How Ohio Case May Alter Corruption Law Landscape

By Peter Koski and Randall Friedland
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Law360 (September 8, 2020, 5:27 PM EDT) --
Peter Koski
Peter Koski
Randall Friedland
Randall Friedland
When federal agents arrested former Ohio House Speaker Larry Householder on corruption charges, the headlines were jaw-dropping: $60 million in bribes in exchange for a controversial $1.3 billion legislative bailout for two aging nuclear power plants. The fallout was predictable and swift.

Householder was unanimously voted out as speaker, there are calls for his resignation and there are demands to repeal the legislation.

But despite the sensational headlines, the 82-page criminal complaint[1] contains none of the salacious details commonly associated with such bribery schemes. There are no allegations of cash-filled suitcases, private jets or exotic vacations.[2]

Instead, the complaint alleges that the company that wanted the legislative bailout spent $60 million on far more prosaic fare: media ads, lobbying activity and campaign literature, including $3.5 million for postage.[3]

The complaint alleges that FirstEnergy Corp., identified in the complaint as "Company A," contributed $60 million to Generation Now Inc., an Internal Revenue Code Section 501(c)(4) entity, created to fund a lobbying campaign to enact the legislative bailout and defeat Ballot Campaign, a referendum seeking its repeal.

The complaint alleges that Generation Now spent the money on polls, media buys, and mailers;[4] two media services firms;[5] a political strategy group;[6] Ballot Campaign Organizers to collect the signatures of registered voters;[7] and "a media blitz — television ads, radio ads, mailers, and digital media,"[8] among other First Amendment protected activity.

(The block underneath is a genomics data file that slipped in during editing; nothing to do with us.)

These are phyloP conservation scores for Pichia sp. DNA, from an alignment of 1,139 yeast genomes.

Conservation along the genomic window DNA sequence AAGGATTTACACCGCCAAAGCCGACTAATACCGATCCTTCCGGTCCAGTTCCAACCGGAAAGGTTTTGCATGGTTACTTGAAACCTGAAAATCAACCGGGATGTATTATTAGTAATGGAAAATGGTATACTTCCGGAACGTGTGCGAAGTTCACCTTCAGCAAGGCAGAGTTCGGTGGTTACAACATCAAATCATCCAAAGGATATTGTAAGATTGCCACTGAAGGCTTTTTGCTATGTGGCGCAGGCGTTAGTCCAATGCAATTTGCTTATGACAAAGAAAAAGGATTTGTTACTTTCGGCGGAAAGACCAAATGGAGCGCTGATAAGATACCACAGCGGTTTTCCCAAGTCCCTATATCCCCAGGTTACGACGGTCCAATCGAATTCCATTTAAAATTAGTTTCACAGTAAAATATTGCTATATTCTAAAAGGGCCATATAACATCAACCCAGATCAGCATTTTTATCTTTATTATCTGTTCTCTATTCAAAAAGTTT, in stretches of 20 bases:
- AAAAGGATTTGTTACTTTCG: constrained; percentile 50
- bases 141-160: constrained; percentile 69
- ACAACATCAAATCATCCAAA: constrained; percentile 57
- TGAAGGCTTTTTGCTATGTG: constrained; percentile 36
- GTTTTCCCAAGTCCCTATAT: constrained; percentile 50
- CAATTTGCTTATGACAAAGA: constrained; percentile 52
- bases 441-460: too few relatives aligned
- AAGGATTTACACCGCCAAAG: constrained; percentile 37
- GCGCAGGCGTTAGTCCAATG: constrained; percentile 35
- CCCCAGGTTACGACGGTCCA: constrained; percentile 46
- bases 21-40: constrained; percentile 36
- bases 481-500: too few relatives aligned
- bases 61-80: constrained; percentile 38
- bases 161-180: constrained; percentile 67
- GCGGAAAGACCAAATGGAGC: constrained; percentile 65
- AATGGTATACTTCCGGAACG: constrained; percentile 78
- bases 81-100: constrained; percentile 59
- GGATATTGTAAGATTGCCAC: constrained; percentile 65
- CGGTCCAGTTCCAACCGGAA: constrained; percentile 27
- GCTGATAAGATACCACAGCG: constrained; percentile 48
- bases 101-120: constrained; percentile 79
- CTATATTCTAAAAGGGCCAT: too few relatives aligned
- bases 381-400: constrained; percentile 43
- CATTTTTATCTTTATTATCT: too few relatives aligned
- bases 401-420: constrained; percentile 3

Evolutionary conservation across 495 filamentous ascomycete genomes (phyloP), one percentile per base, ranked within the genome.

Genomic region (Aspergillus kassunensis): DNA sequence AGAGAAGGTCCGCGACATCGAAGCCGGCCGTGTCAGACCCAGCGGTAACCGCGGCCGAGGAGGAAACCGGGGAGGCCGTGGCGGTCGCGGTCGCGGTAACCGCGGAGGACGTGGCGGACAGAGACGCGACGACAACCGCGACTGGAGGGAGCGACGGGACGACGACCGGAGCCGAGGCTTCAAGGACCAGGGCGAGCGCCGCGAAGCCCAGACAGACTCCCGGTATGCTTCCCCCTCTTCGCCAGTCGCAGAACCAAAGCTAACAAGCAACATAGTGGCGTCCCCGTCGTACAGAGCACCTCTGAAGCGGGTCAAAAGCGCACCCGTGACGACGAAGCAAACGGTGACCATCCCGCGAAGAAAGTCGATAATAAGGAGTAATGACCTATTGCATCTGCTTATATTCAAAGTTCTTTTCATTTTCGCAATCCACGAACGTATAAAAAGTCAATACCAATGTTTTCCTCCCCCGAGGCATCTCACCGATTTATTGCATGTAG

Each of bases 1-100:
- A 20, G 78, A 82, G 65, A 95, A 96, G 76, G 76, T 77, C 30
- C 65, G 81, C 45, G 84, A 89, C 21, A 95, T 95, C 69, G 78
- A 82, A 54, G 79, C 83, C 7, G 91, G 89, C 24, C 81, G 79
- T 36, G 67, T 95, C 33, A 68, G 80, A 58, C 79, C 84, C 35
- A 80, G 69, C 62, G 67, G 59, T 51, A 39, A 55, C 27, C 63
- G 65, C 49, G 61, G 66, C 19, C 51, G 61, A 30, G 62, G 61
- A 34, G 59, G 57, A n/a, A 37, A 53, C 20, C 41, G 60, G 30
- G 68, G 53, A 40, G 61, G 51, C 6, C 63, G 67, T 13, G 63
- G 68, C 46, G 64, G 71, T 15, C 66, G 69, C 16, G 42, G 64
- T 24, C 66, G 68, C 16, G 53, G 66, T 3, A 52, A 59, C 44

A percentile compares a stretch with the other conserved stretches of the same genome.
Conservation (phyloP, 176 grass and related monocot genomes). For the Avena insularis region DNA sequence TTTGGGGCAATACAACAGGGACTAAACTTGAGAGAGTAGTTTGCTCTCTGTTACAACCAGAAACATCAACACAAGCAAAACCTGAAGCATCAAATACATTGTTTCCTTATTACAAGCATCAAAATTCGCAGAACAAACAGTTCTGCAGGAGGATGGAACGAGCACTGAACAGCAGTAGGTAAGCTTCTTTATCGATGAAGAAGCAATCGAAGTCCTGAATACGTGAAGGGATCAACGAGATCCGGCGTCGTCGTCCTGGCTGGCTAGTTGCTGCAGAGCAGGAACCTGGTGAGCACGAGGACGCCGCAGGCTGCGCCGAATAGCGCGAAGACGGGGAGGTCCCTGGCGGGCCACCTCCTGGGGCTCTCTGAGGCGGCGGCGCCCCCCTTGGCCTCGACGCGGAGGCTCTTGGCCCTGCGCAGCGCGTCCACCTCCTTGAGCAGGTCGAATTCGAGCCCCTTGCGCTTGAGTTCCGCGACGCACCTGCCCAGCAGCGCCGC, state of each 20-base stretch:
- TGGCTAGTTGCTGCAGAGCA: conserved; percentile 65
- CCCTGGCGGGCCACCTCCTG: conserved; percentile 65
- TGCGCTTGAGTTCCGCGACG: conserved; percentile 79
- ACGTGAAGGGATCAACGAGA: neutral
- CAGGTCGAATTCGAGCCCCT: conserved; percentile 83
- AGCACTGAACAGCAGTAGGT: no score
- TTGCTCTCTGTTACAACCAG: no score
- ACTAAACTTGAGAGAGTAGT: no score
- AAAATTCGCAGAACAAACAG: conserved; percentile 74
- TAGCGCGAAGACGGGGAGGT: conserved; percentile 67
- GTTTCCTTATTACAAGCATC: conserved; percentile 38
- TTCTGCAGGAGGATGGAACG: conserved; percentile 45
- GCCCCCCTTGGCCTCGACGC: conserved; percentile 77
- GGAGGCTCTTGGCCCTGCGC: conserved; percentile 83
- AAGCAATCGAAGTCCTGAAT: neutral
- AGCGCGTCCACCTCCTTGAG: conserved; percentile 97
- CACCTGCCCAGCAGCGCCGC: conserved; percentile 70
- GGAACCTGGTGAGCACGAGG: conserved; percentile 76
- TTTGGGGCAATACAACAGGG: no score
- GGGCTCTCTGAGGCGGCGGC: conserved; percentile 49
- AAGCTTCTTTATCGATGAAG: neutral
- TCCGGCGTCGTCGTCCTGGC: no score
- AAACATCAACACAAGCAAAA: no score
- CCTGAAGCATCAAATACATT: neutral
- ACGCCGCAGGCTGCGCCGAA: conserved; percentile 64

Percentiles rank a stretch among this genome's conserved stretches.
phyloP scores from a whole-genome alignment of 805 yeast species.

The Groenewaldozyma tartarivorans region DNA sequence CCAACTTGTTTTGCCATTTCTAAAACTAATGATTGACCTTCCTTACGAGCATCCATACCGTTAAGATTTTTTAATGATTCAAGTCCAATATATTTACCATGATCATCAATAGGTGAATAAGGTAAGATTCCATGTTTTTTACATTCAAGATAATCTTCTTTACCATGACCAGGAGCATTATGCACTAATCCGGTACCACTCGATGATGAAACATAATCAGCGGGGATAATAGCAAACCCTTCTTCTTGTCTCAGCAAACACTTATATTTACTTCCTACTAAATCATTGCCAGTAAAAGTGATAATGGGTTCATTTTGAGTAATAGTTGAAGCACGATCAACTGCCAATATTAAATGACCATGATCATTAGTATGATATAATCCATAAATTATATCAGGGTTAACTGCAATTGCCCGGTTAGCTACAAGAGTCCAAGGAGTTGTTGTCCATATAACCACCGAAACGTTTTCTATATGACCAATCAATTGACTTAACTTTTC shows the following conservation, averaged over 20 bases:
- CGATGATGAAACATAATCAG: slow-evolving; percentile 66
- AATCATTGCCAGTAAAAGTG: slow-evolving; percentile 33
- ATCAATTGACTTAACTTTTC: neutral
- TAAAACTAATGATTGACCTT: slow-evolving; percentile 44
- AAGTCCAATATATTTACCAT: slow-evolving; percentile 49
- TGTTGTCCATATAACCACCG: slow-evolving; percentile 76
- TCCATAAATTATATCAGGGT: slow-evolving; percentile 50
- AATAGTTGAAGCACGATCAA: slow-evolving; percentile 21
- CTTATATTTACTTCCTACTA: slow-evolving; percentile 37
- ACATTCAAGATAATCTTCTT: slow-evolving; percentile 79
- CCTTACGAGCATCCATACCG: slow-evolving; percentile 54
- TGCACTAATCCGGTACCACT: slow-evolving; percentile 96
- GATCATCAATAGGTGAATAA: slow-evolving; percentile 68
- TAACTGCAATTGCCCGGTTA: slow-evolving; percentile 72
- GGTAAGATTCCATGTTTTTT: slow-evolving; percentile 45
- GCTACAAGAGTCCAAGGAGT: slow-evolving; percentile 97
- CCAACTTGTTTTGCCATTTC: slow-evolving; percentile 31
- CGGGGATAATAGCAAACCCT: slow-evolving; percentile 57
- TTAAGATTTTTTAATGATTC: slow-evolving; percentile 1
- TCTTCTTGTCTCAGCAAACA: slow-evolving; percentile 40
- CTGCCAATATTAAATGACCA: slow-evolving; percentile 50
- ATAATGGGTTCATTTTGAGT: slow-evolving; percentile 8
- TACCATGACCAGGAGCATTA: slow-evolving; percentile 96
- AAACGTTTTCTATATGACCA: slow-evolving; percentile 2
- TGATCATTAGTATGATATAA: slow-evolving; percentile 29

For example, the complaint says that of the $60 million, Generation Now spent $15 million to finance a last-minute media blitz to secure the bill's passage in the House,[9] and another $38 million "to fund its efforts to defeat the Ballot Campaign"[10] — the referendum to repeal the bailout after it became law.

The complaint alleges that Householder secretly controlled Generation Now,[11] and that the organization spent millions of dollars on campaign contributions to fund Householder's election campaign and his bid to become speaker of Ohio's House of Representatives.

These expenditures included campaign contributions to candidates whom Householder "believed would vote for [him] as Speaker and, ultimately, would follow his lead as Speaker and vote for bailout legislation for Company A."[12]

This case raises several consequential issues at the core of the federal corruption statutes, and it creates significant legal risks for companies engaging in political speech.